Conficker’s Real Lesson: It Was All Your Fault

Conficker worm timebomb

Conficker — the malicious worm expected to activate today — did not cause widespread computer meltdowns around the globe.

But considering that Microsoft patched the flaw five months ago, it’s not clear why Conficker ever became a concern to begin with.

So why was it an issue — and will it be an issue again?

The rise of Conficker, as an event and as a media phenomenon, has as much to do with user inaction as it does with the actual threat posed by the worm itself. The Conficker worm is proof positive of the fact that despite security updates and media reports, users can be the weak link in the security ecosystem unless motivated to action.

“Unfortunately the majority of the work that we are doing now is unnecessary if we had reacted quicker in the first place, patching immediately after the fix was released,” Wolfgang Kandek, Qualys’s CTO, told “The delay in applying the patch has lead to this widespread problem with millions of machines infected, and is something that we, the industry and the users, have to address.”

Fortunately, while many users didn’t patch for Conficker early on, all the media hype surrounding the April 1 activation date may have had a positive impact on mitigating risk.

“It doesn’t look like anything will happen today,” Matt Watchinski, senior director of the vulnerability research team at IPS vendor SourceFire, told “That doesn’t mean nothing won’t happen tomorrow. Since there is so much information out there about detecting Conficker, scanning for Conficker, etc., I’d say the hype around April 1st had some positive impact on decreasing the number of infected nodes. Even if it was a so-called ‘bust.'”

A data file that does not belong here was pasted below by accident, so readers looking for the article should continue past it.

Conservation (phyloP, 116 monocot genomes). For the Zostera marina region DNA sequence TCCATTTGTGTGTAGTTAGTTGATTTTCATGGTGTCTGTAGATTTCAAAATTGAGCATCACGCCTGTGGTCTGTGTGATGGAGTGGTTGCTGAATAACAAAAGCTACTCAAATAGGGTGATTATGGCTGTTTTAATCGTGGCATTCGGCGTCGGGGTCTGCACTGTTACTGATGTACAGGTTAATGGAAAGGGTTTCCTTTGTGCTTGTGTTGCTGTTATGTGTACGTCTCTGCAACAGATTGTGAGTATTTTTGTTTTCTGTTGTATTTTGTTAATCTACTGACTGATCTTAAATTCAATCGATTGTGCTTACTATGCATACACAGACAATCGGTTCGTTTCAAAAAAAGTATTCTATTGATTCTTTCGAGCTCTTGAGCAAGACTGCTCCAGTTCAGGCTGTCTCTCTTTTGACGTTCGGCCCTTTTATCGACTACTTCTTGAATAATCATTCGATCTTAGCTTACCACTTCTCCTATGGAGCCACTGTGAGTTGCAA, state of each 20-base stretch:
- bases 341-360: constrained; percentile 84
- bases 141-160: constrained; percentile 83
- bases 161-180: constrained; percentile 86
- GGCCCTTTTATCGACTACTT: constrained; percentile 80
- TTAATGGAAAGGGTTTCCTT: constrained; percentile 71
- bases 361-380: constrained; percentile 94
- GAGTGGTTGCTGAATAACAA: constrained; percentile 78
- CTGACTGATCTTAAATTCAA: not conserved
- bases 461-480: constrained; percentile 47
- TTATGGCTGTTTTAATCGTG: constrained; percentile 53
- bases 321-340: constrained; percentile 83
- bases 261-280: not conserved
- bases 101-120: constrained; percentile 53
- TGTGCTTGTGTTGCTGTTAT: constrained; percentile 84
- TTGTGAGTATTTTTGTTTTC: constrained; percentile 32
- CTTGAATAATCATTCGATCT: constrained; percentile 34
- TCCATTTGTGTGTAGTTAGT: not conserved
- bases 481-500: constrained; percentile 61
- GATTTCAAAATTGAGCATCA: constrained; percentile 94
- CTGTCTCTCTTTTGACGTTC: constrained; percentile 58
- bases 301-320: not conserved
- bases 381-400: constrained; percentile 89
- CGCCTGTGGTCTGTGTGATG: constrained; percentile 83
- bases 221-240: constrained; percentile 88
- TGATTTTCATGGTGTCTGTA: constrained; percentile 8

SourceFire is the commercial vendor behind the popular, open source SNORT IPS. SNORT is used to detect and intercept malicious traffic, and it can be used to identify Conficker-related traffic. Networking giant Cisco also told that it was using its own IPS tools to help identify and protect against any Conficker-related activities.

Domain registry vendors also stepped up to help in curbing the risks of Conficker. The worm uses the domain name system as part of its command-and-control network, but top-level domain (TLD) operator Afilias told that it had fought back by blocking some 300,000 domain names to date.

The worm, and the reaction to it, has offered some lessons for the industry, according to Afilias, a member of the Conficker Working Group — a group of TLD operators, industry leaders like Microsoft and ICANN, and security researchers.

“Conficker has continued to evolve since it was first identified,” Heather Read, senior director for communications at Afilias, told “We believe this is the first worm of this scale targeting domain names in such a public and massive way.”

[cob:Special_Report]”The response of registry providers and country code domain administrators has been overwhelming and proves the responsiveness of the Conficker Working Group,” she added. “The industry should begin thinking ahead to how to better coordinate to respond to Conficker-like attacks.”

While technology like IPS and the efforts of domain registries are positive themes in the Conficker storyline, the reality is that Conficker — though it’s yet to prove to be a doomsday worm — still exists and likely will for some time to come.

After all, older worms that have long since faded from the headline still persist.

“We still get IDS/IPS events for SQL Slammer, which is more than five years old at this point,” SourceFire’s Watchinski said. “If that’s any indication, I’m assuming Conficker won’t be stamped out completely for a long, long time.”

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